June 1, 2010
In a victory for good government, the Cook County Board of Commissioners on June 1, 2010 voted 13-3 to make permanent the independent Board of Directors overseeing the Cook County Health and Hospitals System (Health System). Without action by Commissioners, the independent Board would have expired in February of 2011.
The Civic Federation, a long-time supporter of the independent Board, was the only group testifying in favor of making it a permanent part of Cook County government. The Civic Federation recommended the creation of an independent Board in 2001, in our Cook County Cost Control Task Force Report, written in cooperation with the Chicagoland Chamber of Commerce.
In testimony on June 1, the Federation told County Commissioners that the vast public health system operated by the County requires an independent Board to provide experienced oversight from leaders who are knowledgeable about the health field. The Health System oversees the operation of three public hospitals, the Cook County Department of Public Health and Cermak Health Services, the hospital for the Cook County Department of Corrections.
The Federation praised the Board’s accomplishments to date, including successfully installing new management across the executive ranks of the Health System, aggressively seeking additional federal funds, implementing a strategic planning process and introducing operational efficiencies into the Health System. The Federation acknowledged that much work remains to be done to transform the Health System into an efficient operation that delivers the most effective healthcare possible to the County’s most vulnerable populations with the resources available. However, the Federation said that this vital but challenging work could not be accomplished without the supervision provided by an independent Board.
The independent Board was created in 2008 as part of an agreement with Cook County President Todd Stroger, who needed support for a controversial 1.0 percentage point sales tax increase. The ordinance that established the Board stated that it would expire in three years. At the time, the Health System was facing a financial and political crisis. Widely regarded as a highly inefficient operation that lacked even basic systems to charge patients and collect bills, the Health System was also tainted by allegations of political patronage. In 2007, Illinois Senator Richard Durbin threatened to withhold federal healthcare funding unless reforms were made.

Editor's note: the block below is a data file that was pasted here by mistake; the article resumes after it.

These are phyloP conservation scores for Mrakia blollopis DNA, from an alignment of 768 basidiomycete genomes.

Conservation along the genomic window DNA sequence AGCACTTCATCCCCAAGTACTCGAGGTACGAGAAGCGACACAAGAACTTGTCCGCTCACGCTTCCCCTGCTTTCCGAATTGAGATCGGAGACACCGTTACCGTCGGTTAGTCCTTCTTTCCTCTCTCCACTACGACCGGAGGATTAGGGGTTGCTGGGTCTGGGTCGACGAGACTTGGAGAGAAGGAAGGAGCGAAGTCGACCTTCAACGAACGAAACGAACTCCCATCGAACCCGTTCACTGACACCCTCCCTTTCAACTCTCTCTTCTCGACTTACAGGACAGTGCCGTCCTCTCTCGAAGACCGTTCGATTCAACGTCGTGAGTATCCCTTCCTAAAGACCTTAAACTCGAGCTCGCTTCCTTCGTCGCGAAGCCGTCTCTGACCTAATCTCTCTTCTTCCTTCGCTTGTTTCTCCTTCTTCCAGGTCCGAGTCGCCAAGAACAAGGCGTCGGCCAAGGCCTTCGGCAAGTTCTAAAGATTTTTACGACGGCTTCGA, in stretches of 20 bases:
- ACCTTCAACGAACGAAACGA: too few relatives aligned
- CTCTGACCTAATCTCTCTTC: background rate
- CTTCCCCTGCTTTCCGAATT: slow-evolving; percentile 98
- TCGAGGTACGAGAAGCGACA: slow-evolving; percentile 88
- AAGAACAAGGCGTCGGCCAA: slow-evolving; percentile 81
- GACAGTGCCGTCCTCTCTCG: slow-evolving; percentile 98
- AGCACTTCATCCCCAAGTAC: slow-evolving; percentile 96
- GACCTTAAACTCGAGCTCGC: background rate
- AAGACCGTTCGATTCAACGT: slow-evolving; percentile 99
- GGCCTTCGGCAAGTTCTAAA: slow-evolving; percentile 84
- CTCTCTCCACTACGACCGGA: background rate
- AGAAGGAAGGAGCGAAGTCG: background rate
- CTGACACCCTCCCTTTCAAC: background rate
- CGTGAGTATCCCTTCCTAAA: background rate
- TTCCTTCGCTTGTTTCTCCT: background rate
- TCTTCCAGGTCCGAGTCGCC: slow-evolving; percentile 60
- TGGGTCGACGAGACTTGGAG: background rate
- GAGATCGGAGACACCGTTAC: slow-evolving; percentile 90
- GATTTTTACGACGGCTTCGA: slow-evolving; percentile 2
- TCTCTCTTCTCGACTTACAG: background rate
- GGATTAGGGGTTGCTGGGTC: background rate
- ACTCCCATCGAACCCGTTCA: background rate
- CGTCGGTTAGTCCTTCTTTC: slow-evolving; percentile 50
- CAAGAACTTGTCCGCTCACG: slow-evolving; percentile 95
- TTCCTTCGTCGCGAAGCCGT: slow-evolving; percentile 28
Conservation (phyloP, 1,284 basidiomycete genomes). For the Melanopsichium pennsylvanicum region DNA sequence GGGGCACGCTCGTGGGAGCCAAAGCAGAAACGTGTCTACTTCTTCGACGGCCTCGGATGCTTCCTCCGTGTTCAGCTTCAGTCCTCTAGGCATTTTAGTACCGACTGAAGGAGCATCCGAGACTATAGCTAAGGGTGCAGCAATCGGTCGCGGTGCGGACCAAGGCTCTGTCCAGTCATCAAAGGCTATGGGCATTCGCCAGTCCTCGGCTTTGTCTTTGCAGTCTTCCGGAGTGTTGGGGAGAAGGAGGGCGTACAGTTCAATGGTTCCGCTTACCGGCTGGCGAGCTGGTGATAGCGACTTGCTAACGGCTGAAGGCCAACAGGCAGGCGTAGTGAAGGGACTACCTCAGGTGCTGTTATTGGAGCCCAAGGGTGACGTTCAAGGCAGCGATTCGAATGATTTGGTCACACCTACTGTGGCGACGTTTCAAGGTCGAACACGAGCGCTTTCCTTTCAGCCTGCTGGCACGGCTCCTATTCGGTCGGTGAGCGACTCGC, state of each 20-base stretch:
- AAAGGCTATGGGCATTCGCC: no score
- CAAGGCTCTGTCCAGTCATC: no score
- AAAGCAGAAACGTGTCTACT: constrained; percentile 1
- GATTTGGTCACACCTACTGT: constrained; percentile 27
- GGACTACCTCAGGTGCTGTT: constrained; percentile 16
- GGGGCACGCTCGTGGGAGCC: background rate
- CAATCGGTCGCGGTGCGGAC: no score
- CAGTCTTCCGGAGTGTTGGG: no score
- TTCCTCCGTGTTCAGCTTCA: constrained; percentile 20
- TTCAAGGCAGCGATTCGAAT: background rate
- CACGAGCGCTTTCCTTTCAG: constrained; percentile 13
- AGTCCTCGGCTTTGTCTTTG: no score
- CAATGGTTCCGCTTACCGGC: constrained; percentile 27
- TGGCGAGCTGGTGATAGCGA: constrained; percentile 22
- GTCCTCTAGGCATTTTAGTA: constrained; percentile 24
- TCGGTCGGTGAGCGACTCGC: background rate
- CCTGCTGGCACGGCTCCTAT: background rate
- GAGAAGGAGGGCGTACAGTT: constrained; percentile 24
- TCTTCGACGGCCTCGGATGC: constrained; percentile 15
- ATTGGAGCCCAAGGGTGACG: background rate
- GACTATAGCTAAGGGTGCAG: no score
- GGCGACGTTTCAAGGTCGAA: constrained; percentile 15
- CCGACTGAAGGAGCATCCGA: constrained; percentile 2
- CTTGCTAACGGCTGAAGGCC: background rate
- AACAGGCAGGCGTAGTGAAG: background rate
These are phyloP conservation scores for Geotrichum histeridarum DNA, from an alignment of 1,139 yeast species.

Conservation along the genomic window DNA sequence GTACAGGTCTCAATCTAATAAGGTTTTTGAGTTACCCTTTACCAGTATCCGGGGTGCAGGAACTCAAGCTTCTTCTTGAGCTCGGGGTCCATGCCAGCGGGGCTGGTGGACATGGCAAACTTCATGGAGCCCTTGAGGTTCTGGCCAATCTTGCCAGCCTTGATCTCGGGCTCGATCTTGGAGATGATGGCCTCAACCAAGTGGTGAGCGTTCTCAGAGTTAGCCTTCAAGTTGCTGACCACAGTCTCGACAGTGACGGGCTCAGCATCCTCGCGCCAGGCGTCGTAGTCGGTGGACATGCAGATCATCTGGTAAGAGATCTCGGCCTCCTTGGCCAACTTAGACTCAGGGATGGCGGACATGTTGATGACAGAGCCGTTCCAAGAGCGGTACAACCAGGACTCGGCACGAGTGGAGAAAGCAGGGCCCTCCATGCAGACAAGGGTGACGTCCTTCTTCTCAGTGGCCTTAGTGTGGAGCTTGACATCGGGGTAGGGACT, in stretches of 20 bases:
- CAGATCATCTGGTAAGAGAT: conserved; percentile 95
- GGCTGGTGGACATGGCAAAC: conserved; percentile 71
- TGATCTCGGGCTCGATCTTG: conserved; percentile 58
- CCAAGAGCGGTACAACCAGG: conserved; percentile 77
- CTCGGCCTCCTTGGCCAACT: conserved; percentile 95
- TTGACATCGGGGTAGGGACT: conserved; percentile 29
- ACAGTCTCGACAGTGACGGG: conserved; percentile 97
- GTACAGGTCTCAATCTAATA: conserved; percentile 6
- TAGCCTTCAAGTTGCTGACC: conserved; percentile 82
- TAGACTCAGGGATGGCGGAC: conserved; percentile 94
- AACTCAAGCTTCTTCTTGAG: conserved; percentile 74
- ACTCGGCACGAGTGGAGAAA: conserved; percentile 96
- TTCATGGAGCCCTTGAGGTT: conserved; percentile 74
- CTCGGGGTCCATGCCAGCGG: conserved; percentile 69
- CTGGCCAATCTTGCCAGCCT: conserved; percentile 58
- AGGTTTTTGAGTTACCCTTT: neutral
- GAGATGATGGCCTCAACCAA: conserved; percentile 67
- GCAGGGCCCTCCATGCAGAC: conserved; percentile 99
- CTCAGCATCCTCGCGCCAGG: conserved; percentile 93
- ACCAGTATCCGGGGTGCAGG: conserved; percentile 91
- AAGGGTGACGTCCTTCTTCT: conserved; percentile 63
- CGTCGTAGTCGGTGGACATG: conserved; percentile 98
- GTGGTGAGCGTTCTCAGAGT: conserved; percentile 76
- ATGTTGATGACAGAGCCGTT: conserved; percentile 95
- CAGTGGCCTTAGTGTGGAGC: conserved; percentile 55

The 11-member independent Board, led by Chicago businessman Warren Batts, also includes a labor leader, a public health specialist and doctors and administrators at other medical institutions. One of the Directors is Jerry Butler, a Cook County Commissioner who is Chairman of the County Board’s Health & Hospitals Committee.
The Health System’s Board is not totally independent, because its funding comes from the County Board, which must approve its budgets, its strategic plans and any moves to close hospitals. However, the Board was created to oversee the Health System’s day-to-day operations, including hiring and purchasing decisions.
County Commissioners voted to make the Board permanent despite opposition from labor union officials representing Health System doctors, nurses and support staff. The unions, including Local 73 of the Service Employees International Union, argued that no decision should be made on the fate of the independent board until a new Cook County president is elected in November of 2010. Many Health System workers have been upset by recent Board actions, including measures to cut staffing and to reduce operations at Provident and Oak Forest Hospitals.
County Commissioners still have to establish procedures for electing new Directors, which were not clearly spelled out in the original ordinance. Several Commissioners who voted in favor of making the independent Board permanent also noted that that County Commissioners retained the authority to reverse that decision in the future.